Throughout, Julie and I laughed – we slipped, but never actually fell over; we made porn movie sound tracks just by being quiet and listening to our boots in the mud; we bullied each other and walked in more silence then I ever believed either of us could achieve.
I will never again smell wild garlic without being transported back to woodland between Richmond and Brighton Racecourse.

I will never take any part of my body for granted.

I will never forget the texts of support.

I will never forget the sorrow of seeing fellow walkers being told they mustn’t continue their challenge.

I will never forget the impossibility of Ditchling Beacon; nor the joy of reaching the top.

I will never forget the blessing that is my wonderful, gorgeous Julie – I can’t imagine doing this sort of challenge with anybody else. She didn’t need fairy lights on her back pack; her smile lit the way.

Thank you to everyone who has supported this challenge – whether it’s been with sponsorship or love – we couldn’t have done it without you.

I know I don’t want to post this yet because there’ll be so much more to say, and so much better than this first draft but I’m not clever enough to come up with other words or to show you what it was like. I will never, in a million years, be able to describe the mud. There was pain for both of us by way of blisters – but (and without underestimating the sheer pain of blisters on the soles of your feet, under toe nails, and even under the top of your socks) nothing like the hypothermia, hospitalisations and broken limbs others went through. There was joy for both of us, and that will live in our hearts forever.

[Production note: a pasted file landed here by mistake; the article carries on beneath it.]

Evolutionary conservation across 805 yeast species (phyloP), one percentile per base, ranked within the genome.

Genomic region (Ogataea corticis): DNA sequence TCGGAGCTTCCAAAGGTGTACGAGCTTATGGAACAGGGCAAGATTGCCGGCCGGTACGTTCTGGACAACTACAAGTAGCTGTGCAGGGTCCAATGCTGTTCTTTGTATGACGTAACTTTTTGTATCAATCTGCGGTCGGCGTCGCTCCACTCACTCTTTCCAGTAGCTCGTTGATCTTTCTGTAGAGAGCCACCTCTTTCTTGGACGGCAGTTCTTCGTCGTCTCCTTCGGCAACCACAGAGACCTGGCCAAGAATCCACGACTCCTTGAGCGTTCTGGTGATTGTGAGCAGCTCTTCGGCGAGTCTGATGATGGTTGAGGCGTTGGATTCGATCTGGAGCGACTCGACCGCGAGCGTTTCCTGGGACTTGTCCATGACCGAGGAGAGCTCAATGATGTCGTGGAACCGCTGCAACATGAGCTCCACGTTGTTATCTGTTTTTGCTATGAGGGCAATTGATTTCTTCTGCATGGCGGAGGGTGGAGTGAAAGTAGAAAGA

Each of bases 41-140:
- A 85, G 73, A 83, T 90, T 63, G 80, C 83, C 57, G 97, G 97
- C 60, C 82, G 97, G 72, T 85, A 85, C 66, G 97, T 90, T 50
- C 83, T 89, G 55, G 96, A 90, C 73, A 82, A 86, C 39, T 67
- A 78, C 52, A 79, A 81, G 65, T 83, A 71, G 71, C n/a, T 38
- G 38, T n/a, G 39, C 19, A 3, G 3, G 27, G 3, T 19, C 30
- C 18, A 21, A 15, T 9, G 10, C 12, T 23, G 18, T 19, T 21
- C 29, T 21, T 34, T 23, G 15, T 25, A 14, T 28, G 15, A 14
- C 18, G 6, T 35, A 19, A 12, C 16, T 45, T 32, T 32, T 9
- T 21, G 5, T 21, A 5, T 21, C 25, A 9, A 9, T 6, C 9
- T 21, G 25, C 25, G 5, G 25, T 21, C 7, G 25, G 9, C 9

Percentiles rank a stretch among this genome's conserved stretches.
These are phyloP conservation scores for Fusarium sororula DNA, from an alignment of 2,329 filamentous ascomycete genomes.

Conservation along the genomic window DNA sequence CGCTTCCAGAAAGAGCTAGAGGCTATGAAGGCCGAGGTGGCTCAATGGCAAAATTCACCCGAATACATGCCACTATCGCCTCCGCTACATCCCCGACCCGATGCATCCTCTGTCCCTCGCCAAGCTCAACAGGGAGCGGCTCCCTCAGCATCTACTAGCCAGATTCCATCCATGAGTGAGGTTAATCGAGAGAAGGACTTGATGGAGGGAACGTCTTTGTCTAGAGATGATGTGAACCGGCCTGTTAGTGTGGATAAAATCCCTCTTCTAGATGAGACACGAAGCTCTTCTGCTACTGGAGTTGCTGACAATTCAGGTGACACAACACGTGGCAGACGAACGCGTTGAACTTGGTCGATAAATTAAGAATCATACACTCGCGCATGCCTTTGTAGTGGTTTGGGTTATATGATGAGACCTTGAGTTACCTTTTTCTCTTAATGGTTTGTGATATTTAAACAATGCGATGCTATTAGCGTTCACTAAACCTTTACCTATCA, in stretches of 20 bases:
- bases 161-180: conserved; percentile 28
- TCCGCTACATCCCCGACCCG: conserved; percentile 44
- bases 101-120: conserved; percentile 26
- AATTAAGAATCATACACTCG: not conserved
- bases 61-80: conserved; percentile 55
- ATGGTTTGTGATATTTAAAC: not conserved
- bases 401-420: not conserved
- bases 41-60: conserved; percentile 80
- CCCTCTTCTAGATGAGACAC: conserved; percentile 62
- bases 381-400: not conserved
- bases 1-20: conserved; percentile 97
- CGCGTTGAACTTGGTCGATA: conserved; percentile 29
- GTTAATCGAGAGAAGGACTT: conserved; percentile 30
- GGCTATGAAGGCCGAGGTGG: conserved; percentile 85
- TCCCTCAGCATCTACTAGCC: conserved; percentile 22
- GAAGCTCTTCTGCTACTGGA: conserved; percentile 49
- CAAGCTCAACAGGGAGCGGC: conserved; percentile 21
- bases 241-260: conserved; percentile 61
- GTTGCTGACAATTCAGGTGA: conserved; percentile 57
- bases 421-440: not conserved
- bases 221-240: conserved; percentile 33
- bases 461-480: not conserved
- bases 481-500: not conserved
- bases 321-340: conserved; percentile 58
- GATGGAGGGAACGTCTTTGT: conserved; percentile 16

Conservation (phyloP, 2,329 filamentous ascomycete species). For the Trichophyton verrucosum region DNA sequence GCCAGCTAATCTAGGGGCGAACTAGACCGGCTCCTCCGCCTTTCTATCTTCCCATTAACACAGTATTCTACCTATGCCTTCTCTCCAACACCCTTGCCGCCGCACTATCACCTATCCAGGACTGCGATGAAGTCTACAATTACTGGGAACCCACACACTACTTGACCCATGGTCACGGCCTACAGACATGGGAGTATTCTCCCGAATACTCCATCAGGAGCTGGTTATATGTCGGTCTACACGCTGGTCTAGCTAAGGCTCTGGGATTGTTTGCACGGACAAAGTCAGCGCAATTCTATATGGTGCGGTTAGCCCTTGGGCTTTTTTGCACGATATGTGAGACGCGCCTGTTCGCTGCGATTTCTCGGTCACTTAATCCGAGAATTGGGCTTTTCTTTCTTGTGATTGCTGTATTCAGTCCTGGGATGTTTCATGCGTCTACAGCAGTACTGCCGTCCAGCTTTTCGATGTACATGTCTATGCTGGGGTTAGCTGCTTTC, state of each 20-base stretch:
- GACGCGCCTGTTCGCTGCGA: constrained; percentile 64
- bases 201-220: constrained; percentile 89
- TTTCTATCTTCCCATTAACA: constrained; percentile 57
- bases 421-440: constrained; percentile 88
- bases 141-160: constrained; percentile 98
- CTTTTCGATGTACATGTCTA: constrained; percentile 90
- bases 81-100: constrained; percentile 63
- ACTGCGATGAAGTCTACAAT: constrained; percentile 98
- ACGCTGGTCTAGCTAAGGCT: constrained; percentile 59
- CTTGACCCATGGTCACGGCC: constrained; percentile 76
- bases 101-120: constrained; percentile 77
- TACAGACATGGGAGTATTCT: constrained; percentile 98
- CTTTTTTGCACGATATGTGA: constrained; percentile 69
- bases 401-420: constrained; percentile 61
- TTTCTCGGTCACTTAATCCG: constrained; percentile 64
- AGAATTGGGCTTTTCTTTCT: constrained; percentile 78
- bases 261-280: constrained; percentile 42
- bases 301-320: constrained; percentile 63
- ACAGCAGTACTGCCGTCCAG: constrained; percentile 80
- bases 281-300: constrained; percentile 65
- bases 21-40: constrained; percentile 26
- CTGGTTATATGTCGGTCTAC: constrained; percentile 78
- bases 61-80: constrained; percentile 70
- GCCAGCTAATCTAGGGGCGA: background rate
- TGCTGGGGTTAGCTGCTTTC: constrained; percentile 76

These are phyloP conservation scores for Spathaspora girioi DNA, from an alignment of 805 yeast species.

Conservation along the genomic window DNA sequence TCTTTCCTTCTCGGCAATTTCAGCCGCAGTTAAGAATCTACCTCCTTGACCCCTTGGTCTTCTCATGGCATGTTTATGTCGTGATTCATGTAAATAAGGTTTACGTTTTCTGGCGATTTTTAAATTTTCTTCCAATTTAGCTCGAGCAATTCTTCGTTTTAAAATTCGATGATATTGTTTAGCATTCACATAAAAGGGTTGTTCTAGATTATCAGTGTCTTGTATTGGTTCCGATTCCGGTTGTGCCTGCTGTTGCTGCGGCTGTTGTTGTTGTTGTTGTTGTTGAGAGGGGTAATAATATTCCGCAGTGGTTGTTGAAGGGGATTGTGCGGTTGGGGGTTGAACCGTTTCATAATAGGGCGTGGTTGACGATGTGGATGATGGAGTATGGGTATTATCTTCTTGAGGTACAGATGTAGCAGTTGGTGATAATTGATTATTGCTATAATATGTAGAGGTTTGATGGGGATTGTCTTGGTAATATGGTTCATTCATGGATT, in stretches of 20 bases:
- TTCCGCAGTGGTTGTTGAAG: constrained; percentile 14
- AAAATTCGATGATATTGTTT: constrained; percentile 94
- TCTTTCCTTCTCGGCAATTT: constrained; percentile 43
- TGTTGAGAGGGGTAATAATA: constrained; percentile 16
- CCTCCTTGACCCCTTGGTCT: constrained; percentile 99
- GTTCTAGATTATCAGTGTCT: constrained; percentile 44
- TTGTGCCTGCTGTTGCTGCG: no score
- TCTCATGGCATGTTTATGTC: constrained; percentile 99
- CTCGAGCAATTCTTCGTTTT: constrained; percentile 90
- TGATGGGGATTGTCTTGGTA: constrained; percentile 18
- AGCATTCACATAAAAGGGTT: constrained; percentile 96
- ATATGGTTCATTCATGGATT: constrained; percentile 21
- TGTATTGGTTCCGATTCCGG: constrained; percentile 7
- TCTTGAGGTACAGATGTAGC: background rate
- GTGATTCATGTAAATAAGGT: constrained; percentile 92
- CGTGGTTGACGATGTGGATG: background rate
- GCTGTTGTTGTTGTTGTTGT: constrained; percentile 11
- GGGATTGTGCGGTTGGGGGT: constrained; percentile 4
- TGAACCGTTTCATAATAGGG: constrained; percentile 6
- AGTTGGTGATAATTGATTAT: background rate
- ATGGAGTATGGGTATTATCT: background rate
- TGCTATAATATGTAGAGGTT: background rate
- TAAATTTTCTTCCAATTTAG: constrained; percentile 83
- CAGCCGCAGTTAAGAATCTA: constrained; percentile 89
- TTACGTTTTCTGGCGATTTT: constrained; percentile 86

We finished 28 hours and 13 minutes after setting off – when I started writing this, it was ‘never again’ but now … well, watch this space …….. it’s all too tempting!!

I will never forget any of you. Thank you for helping us take a few steps towards generations only ever reading about cancer, and not experiencing the fear.

Thank you and all my love – Sally xxx

*yup, it was me in the barrier and Julie on the train …

>>>Learn more about the London 2 Brighton Challenge